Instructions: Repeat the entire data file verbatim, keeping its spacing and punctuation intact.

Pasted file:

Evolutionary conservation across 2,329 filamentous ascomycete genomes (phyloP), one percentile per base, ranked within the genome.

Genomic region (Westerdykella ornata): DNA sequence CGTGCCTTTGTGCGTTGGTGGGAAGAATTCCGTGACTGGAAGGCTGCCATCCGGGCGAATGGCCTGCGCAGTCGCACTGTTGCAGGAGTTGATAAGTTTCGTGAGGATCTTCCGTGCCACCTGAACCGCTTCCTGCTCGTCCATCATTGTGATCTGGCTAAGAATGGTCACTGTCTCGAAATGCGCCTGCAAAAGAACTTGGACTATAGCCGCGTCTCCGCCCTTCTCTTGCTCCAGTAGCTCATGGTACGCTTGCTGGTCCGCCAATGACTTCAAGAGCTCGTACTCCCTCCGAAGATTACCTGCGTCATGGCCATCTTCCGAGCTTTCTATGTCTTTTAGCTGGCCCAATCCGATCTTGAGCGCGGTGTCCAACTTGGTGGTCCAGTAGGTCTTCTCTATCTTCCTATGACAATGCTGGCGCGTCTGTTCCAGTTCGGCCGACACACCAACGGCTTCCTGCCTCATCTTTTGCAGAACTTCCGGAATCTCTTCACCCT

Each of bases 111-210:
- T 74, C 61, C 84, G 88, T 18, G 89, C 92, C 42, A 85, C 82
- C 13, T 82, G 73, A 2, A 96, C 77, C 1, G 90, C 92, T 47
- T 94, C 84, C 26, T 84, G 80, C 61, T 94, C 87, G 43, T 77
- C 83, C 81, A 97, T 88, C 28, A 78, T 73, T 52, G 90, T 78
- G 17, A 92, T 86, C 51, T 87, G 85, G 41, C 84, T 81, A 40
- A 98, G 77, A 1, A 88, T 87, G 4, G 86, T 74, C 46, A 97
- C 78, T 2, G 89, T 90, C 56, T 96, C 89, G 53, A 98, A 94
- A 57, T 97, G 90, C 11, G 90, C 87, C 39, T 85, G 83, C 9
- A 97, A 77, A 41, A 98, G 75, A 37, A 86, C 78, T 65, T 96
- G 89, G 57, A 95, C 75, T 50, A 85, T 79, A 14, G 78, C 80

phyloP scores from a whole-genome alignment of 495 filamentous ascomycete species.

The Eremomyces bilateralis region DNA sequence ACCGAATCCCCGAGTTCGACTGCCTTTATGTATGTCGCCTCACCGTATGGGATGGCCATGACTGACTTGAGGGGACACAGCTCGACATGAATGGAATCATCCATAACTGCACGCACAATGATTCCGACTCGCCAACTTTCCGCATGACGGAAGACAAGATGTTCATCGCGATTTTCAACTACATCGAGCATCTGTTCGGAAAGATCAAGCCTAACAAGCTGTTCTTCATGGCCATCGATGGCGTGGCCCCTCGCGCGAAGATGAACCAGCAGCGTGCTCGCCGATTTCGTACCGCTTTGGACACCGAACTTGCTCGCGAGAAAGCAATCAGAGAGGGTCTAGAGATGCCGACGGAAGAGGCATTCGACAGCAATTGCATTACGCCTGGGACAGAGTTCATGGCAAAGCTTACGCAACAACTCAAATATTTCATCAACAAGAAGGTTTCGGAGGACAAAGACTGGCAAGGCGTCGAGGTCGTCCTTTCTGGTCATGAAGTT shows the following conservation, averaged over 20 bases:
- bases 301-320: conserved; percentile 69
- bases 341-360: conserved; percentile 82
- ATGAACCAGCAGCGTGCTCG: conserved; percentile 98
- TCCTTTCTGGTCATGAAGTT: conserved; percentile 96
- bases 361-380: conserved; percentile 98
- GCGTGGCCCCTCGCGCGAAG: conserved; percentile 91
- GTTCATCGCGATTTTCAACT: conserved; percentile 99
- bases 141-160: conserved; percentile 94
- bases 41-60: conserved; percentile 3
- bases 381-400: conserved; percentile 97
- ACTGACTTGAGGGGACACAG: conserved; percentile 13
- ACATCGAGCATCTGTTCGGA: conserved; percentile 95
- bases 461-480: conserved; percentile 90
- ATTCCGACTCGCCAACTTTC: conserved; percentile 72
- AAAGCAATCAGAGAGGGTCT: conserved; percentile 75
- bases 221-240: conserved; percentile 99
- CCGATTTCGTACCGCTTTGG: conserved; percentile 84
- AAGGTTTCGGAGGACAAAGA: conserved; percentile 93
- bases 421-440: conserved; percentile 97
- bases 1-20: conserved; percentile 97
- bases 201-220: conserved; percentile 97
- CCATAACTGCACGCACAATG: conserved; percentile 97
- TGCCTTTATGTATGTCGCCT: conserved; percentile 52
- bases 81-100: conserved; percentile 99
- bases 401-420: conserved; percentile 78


Evolutionary conservation across 2,329 filamentous ascomycete genomes (phyloP), one percentile per base, ranked within the genome.

Genomic region (Westerdykella ornata): DNA sequence CGTGCCTTTGTGCGTTGGTGGGAAGAATTCCGTGACTGGAAGGCTGCCATCCGGGCGAATGGCCTGCGCAGTCGCACTGTTGCAGGAGTTGATAAGTTTCGTGAGGATCTTCCGTGCCACCTGAACCGCTTCCTGCTCGTCCATCATTGTGATCTGGCTAAGAATGGTCACTGTCTCGAAATGCGCCTGCAAAAGAACTTGGACTATAGCCGCGTCTCCGCCCTTCTCTTGCTCCAGTAGCTCATGGTACGCTTGCTGGTCCGCCAATGACTTCAAGAGCTCGTACTCCCTCCGAAGATTACCTGCGTCATGGCCATCTTCCGAGCTTTCTATGTCTTTTAGCTGGCCCAATCCGATCTTGAGCGCGGTGTCCAACTTGGTGGTCCAGTAGGTCTTCTCTATCTTCCTATGACAATGCTGGCGCGTCTGTTCCAGTTCGGCCGACACACCAACGGCTTCCTGCCTCATCTTTTGCAGAACTTCCGGAATCTCTTCACCCT

Each of bases 111-210:
- T 74, C 61, C 84, G 88, T 18, G 89, C 92, C 42, A 85, C 82
- C 13, T 82, G 73, A 2, A 96, C 77, C 1, G 90, C 92, T 47
- T 94, C 84, C 26, T 84, G 80, C 61, T 94, C 87, G 43, T 77
- C 83, C 81, A 97, T 88, C 28, A 78, T 73, T 52, G 90, T 78
- G 17, A 92, T 86, C 51, T 87, G 85, G 41, C 84, T 81, A 40
- A 98, G 77, A 1, A 88, T 87, G 4, G 86, T 74, C 46, A 97
- C 78, T 2, G 89, T 90, C 56, T 96, C 89, G 53, A 98, A 94
- A 57, T 97, G 90, C 11, G 90, C 87, C 39, T 85, G 83, C 9
- A 97, A 77, A 41, A 98, G 75, A 37, A 86, C 78, T 65, T 96
- G 89, G 57, A 95, C 75, T 50, A 85, T 79, A 14, G 78, C 80

phyloP scores from a whole-genome alignment of 495 filamentous ascomycete species.

The Eremomyces bilateralis region DNA sequence ACCGAATCCCCGAGTTCGACTGCCTTTATGTATGTCGCCTCACCGTATGGGATGGCCATGACTGACTTGAGGGGACACAGCTCGACATGAATGGAATCATCCATAACTGCACGCACAATGATTCCGACTCGCCAACTTTCCGCATGACGGAAGACAAGATGTTCATCGCGATTTTCAACTACATCGAGCATCTGTTCGGAAAGATCAAGCCTAACAAGCTGTTCTTCATGGCCATCGATGGCGTGGCCCCTCGCGCGAAGATGAACCAGCAGCGTGCTCGCCGATTTCGTACCGCTTTGGACACCGAACTTGCTCGCGAGAAAGCAATCAGAGAGGGTCTAGAGATGCCGACGGAAGAGGCATTCGACAGCAATTGCATTACGCCTGGGACAGAGTTCATGGCAAAGCTTACGCAACAACTCAAATATTTCATCAACAAGAAGGTTTCGGAGGACAAAGACTGGCAAGGCGTCGAGGTCGTCCTTTCTGGTCATGAAGTT shows the following conservation, averaged over 20 bases:
- bases 301-320: conserved; percentile 69
- bases 341-360: conserved; percentile 82
- ATGAACCAGCAGCGTGCTCG: conserved; percentile 98
- TCCTTTCTGGTCATGAAGTT: conserved; percentile 96
- bases 361-380: conserved; percentile 98
- GCGTGGCCCCTCGCGCGAAG: conserved; percentile 91
- GTTCATCGCGATTTTCAACT: conserved; percentile 99
- bases 141-160: conserved; percentile 94
- bases 41-60: conserved; percentile 3
- bases 381-400: conserved; percentile 97
- ACTGACTTGAGGGGACACAG: conserved; percentile 13
- ACATCGAGCATCTGTTCGGA: conserved; percentile 95
- bases 461-480: conserved; percentile 90
- ATTCCGACTCGCCAACTTTC: conserved; percentile 72
- AAAGCAATCAGAGAGGGTCT: conserved; percentile 75
- bases 221-240: conserved; percentile 99
- CCGATTTCGTACCGCTTTGG: conserved; percentile 84
- AAGGTTTCGGAGGACAAAGA: conserved; percentile 93
- bases 421-440: conserved; percentile 97
- bases 1-20: conserved; percentile 97
- bases 201-220: conserved; percentile 97
- CCATAACTGCACGCACAATG: conserved; percentile 97
- TGCCTTTATGTATGTCGCCT: conserved; percentile 52
- bases 81-100: conserved; percentile 99
- bases 401-420: conserved; percentile 78